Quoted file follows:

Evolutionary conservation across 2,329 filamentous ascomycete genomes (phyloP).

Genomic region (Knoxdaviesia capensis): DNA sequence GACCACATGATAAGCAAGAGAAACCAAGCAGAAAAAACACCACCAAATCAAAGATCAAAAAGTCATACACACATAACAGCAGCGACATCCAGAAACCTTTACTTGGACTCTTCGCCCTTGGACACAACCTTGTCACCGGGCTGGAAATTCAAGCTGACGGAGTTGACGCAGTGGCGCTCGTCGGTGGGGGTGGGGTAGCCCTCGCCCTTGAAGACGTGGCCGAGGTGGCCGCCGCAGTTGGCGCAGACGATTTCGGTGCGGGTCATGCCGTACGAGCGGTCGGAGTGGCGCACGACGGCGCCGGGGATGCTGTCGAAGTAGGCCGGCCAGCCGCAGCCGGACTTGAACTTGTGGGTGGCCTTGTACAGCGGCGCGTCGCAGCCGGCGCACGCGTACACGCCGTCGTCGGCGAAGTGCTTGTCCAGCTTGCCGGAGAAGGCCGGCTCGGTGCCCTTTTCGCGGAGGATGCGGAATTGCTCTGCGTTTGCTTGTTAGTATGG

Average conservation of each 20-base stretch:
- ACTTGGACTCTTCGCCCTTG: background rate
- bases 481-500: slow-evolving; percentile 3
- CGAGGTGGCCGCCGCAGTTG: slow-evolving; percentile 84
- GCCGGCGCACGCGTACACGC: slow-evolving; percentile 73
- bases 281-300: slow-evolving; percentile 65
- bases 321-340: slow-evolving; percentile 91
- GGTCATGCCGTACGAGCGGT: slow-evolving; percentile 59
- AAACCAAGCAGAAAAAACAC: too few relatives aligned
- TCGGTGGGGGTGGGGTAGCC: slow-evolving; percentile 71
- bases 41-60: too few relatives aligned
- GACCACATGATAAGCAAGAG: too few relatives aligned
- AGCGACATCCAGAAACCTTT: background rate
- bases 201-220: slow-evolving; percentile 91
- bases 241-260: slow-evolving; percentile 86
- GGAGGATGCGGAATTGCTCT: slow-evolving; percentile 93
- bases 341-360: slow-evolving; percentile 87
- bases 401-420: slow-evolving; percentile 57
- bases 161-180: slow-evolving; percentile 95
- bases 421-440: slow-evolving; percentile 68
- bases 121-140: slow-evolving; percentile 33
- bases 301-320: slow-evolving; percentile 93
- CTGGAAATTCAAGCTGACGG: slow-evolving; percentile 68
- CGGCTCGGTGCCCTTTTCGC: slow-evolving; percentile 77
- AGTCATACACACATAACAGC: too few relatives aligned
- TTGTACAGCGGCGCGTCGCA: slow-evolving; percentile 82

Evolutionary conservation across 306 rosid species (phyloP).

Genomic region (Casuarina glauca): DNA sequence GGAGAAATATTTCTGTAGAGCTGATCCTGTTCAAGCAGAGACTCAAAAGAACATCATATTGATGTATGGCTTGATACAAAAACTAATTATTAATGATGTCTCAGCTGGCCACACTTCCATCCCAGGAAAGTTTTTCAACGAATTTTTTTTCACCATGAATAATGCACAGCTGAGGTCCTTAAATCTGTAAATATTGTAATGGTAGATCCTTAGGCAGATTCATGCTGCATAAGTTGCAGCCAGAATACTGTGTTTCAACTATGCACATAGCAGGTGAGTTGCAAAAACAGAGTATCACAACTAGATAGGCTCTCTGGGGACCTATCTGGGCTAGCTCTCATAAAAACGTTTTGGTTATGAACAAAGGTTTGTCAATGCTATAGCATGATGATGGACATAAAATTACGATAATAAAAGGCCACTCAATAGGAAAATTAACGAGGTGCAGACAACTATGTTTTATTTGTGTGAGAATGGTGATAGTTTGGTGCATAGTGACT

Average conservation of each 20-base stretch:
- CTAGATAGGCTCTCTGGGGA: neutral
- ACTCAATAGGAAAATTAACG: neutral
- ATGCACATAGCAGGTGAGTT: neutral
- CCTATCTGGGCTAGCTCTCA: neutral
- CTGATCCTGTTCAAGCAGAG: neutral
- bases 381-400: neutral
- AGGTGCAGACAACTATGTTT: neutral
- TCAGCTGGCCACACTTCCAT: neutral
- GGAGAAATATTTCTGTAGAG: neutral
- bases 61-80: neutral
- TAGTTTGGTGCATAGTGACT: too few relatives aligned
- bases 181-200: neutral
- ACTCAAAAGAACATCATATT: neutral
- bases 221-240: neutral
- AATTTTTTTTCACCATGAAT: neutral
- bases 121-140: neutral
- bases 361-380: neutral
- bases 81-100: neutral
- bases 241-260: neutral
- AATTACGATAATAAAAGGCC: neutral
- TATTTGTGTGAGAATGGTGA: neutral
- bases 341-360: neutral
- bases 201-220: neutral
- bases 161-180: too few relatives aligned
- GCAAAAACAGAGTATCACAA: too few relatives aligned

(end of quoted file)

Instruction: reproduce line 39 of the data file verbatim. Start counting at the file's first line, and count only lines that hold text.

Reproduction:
- TCAGCTGGCCACACTTCCAT: neutral